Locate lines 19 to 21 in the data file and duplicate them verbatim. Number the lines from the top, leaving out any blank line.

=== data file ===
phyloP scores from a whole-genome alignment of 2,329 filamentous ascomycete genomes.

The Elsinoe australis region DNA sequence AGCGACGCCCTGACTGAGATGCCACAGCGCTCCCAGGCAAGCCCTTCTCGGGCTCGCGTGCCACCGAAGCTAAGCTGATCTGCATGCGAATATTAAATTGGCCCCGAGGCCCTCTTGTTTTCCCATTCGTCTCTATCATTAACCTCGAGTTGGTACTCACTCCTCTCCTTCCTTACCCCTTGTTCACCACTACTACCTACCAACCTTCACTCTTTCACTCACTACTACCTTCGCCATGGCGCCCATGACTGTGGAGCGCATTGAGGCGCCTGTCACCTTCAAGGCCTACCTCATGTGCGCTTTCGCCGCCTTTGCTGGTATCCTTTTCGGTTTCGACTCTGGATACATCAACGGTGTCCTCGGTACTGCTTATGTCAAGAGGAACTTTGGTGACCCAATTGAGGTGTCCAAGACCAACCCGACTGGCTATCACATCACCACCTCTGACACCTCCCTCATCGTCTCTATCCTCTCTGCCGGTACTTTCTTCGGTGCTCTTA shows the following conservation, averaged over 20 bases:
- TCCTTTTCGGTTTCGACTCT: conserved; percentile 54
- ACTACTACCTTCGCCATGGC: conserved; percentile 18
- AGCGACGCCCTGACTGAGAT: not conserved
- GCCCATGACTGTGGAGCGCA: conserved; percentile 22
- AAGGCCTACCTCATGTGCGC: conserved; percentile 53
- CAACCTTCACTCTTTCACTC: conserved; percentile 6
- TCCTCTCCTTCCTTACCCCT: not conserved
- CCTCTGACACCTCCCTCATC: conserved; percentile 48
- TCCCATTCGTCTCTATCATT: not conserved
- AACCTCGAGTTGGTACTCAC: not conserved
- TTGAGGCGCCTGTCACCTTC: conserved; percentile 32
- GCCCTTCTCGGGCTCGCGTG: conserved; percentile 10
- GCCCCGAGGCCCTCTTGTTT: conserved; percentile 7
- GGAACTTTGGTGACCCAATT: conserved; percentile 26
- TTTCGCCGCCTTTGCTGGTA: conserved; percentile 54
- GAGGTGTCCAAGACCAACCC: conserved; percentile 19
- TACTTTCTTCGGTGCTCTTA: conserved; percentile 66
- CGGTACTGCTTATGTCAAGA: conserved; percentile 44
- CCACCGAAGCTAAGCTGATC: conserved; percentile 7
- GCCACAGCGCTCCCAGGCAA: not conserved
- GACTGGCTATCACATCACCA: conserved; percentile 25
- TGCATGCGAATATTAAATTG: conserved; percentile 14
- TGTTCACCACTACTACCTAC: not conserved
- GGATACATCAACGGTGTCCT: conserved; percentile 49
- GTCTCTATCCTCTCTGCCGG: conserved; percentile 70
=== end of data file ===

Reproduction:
- TACTTTCTTCGGTGCTCTTA: conserved; percentile 66
- CGGTACTGCTTATGTCAAGA: conserved; percentile 44
- CCACCGAAGCTAAGCTGATC: conserved; percentile 7